For example, if you borrow $32,000 for three years at three-percent interest, you’ll make 36 monthly payments of $931. At the end of three years, you will have paid $1,502 in interest and a total of $33,502 for your car. But if you take the same loan and pay it off over six years, you’ll make 72 monthly payments of $486. At the end of six years, you will have paid $3,006 in interest, and a total of $35,006 for your car.

There’s no right answer to which loan you should pick. Monthly payment amounts are important, and maybe $1,500 extra interest dollars over the next six years is no big deal. The important thing is that you should run the numbers on every competing finance offer so that you know what you’re signing. The variables are always the same: the purchase price, the interest rate, and the length of the loan.

Related: In the future, buying a car involves no pressure, no lies, no leisure suits

Before we go on, what about the so-called “zero-percent” loans you see?  Let’s be real: no one is going to give you money for free. The profit on that deal is baked into the price of the vehicle rather than in your interest rate.

Where To Get The Best Loan, and Where to Avoid

Even though you’re going to run the numbers on any loan you consider, there are a few handy rules you can use to narrow down your choices. According to the 2016 Auto Financing Report from Wallethub, the best sources for financing are the automakers themselves or your credit union. The reasons are simple. The automakers really need to sell you a car, so they have a strong incentive to give you a good loan because they make their money on the car’s purchase price. Your credit union knows you’re good for the money and has lower costs, so they can offer you a good deal, too.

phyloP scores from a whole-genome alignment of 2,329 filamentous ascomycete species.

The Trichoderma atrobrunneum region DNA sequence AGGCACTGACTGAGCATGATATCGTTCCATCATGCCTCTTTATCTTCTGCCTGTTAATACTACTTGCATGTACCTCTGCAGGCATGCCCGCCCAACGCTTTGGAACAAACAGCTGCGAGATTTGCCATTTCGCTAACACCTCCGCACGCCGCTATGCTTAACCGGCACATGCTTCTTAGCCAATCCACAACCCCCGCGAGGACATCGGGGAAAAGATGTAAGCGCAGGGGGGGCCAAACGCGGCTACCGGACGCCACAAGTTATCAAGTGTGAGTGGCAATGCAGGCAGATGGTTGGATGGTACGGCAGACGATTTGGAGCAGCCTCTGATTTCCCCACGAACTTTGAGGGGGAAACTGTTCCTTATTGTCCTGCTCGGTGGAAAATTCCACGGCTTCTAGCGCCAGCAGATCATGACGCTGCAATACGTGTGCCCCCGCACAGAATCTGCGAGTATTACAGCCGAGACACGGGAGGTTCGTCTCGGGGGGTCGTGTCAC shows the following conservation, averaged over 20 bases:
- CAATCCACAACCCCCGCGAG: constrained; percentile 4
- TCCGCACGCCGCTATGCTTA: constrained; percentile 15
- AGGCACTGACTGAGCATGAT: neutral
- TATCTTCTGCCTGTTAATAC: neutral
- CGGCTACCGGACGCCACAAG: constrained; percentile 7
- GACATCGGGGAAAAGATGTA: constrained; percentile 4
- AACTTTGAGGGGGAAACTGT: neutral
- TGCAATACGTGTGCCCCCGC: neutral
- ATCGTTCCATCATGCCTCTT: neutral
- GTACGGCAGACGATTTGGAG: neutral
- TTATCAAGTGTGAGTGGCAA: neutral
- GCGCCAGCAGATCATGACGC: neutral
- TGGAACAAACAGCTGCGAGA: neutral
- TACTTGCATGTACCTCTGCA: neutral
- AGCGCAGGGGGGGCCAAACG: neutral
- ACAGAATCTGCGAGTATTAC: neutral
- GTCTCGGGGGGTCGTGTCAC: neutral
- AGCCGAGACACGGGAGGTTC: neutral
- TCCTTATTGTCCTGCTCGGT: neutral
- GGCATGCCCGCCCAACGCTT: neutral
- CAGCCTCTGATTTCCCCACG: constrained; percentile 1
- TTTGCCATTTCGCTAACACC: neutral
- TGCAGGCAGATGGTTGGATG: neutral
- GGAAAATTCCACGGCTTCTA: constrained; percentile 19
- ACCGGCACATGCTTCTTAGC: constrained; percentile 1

Dealership

If you can’t get money from either of those sources, your next-best bet is a big national bank, but these are a distant second. Jill Gonzalez, an analyst at Wallethub, told Digital Trends that loans from automakers run about 33 percent below national average interest rates, and that credit union loans run about 32 percent below average. In comparison, national banks run about two percent below the average, and regional banks run a whopping 33 percent above average.

Gonzalez also has some advice about places to avoid.

“Consumers should stay clear from community and small banks, which have the highest loan interest rates for used cars,” she says.

Here’s a final tip: if you walk into a dealership with your credit union financing already approved and understood, you have a much stronger negotiating position on purchase price because there are fewer variables on the table.

The Dreaded Credit Score

OK, here’s where it gets nasty. Every adult in America has a credit score, and your credit score more or less dictates how much interest you have to pay on any given loan. Because a lower credit score means a bigger chance that you won’t be able to pay back the loan, lenders charge a higher rate to cover that risk. But here’s the thing: different lenders have very different loan options for people with less-than-excellent credit, so if you’ve got a few financial skeletons in the closet, running the numbers on every potential loan becomes even more important.